Harry Connick Jr., Willie Nelson Bring Christmas to SXSW in 'When Angels Sing'
The biggest collection of Texas musicians onscreen is in, of all things, a Christmas movie.
Set in Austin and starring Harry Connick Jr., the cast of "When Angels Sing" includes Willie Nelson, Lyle Lovett, Kris Kristofferson, Sarah Hickman, Ray Benson, Marcia Ball, the Trishas, Guy Forsyth, Joel Guzman, Dale Watson, Kat Edmonson, Miss Lavelle , Eloise DeJoria and others.
"We already had a great start with Harry and Willie and Kris, so I told our casting director 'let's put everybody who's a musician in the movie'," says director Tim McCanlies. "I've never worried about musicians as actors. They are just natural actors and I don't know what it it is -- they use the same part of the brain, but differently somehow? I just love working with these naturals."
Connick, the out-of-towner who also is the only musician to not perform onscreen, said he noticed more than ever during this film how differently singers deliver a line than actors. He couldn't quite put his finger on it.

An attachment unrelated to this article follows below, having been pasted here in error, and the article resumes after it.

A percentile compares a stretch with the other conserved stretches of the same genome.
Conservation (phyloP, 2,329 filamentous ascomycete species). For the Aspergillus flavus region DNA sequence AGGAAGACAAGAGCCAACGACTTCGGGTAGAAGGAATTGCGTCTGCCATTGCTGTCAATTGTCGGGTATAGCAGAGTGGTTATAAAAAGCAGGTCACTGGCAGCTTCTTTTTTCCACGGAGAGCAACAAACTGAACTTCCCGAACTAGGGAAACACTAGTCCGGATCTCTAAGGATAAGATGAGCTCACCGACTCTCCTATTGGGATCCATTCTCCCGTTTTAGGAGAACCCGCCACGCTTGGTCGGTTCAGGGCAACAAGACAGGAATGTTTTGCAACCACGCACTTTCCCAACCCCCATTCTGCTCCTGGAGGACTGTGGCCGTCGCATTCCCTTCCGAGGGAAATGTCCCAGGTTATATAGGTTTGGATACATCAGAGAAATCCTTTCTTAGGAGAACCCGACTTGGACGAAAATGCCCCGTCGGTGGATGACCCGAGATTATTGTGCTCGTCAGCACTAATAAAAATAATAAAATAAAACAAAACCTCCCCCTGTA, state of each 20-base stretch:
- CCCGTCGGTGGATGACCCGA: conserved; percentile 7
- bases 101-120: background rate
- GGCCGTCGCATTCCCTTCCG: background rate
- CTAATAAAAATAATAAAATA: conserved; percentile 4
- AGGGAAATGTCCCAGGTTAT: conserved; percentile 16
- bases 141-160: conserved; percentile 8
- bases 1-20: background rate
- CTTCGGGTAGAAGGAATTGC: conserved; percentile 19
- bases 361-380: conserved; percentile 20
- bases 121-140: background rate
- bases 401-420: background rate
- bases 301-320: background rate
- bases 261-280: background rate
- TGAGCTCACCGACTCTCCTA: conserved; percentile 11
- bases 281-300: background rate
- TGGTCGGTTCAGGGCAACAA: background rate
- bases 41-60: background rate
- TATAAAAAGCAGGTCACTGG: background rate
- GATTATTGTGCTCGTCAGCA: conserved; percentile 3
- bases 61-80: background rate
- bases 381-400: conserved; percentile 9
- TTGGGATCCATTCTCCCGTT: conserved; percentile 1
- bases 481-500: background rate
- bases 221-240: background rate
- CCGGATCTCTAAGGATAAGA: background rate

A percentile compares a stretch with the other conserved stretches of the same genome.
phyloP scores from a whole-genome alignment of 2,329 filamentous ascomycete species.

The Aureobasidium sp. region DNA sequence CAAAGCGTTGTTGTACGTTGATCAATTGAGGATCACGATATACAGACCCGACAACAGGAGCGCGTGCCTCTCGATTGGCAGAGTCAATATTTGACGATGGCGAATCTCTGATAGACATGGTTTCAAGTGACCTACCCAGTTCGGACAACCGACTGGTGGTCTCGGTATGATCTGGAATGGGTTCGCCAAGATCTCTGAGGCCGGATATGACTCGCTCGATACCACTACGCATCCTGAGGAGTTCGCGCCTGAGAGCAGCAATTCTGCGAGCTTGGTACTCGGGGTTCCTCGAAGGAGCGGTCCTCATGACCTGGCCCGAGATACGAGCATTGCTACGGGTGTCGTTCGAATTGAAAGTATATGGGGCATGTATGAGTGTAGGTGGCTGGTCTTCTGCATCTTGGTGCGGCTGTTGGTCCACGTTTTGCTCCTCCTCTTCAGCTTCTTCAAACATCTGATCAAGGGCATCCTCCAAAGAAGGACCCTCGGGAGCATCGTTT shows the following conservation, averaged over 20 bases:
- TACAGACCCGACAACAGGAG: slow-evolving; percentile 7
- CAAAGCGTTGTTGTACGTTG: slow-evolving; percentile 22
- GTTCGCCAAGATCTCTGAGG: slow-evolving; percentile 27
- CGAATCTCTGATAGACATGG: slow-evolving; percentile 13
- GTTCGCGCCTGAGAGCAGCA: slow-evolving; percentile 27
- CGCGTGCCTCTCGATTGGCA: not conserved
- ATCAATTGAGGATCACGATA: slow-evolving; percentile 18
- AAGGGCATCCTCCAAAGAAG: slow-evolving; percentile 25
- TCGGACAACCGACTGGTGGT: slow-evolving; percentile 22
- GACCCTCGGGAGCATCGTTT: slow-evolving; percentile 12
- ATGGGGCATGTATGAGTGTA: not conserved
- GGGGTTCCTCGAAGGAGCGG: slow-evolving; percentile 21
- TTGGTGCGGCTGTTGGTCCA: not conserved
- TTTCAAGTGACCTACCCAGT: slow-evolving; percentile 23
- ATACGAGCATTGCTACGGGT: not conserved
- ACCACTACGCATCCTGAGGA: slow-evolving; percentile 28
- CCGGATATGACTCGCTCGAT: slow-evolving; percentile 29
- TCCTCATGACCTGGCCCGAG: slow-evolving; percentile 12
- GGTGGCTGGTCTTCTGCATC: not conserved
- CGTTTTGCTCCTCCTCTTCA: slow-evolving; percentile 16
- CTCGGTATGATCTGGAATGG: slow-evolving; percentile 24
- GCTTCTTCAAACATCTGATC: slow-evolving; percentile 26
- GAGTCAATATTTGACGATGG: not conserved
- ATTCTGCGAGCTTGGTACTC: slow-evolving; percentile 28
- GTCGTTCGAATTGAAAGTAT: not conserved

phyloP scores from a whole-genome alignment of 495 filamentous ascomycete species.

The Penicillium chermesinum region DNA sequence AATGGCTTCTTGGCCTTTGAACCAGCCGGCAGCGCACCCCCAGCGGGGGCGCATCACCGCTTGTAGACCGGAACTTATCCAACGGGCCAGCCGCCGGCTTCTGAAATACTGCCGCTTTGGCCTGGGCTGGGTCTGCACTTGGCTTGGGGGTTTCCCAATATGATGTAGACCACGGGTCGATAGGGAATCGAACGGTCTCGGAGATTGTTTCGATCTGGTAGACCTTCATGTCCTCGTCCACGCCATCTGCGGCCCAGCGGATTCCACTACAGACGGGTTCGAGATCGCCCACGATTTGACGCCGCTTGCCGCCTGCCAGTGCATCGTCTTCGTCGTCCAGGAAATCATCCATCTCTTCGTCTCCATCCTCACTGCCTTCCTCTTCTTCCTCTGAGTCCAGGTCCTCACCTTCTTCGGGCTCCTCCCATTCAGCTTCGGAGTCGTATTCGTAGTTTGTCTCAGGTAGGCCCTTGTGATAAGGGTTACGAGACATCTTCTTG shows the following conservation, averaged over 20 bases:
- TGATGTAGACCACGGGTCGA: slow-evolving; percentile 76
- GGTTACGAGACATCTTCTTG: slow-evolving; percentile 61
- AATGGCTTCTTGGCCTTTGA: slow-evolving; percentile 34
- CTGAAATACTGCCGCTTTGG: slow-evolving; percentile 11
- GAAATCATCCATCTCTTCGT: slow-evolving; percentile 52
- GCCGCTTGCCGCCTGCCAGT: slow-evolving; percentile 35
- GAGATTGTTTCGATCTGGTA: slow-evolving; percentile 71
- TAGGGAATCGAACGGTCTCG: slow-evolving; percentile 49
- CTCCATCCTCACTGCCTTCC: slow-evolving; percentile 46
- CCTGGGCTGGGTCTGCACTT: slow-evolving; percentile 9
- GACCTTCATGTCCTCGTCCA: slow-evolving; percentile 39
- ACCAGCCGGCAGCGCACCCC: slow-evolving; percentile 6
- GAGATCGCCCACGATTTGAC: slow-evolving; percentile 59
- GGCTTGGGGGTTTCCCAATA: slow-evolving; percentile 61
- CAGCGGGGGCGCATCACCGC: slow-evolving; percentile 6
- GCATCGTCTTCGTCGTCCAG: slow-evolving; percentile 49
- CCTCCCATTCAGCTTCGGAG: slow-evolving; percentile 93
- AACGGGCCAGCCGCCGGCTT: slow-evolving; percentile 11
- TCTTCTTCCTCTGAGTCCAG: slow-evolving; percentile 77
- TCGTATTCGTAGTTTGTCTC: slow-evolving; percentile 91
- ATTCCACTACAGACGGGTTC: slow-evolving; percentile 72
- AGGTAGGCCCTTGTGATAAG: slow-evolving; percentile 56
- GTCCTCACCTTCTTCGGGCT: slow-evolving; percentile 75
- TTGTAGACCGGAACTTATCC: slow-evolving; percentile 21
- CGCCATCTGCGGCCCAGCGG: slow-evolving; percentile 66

"We're used to telling the whole arc of a story in a lyric, so when you hear someone like Willie, there's a different rhythm," Connick says. "Kris can mess up a line better than I can deliver one. I think it's about patience. I have to think about it."
Despite having a script with no music mentioned, McCanlies saw a unique opportunity to get his cast singing Christmas carols, with Nelson performing in a church. To ensure no issues down the road, music supervisor Roanna Gillespie drew up a list of songs in the public domain and had the artists select ones they wanted to perform and gave them the option of using one of their own tunes. Kristofferson sings Nelson's "Pretty Paper," for example; Nelson and Connick co-wrote and duet on a song written for the film over the closing credits.
Sunday's premiere was the launch of the film, which does not yet have distribution. Producers Elizabeth Avellán and Shannon McIntosh say they are deep into discussions for not only distribution of the Christmas-themed film, but also for a soundtrack. McCanlies had the foresight to shoot full performances of every song, so a holiday album is highly realistic.
That approach impressed Connick who told McCanlies during our interview "it was refreshing to see how you edited. I found it captivating when Kris was singing 'Pretty Papers' and Lyle and how the camera just stays on them."
"I was on the set a lot. because I was in so many scenes," Connick notes. "Watching the church scene, hearing Lyle sing. It was an amazing experience to check out these people and seeing Willie -- I was starstruck."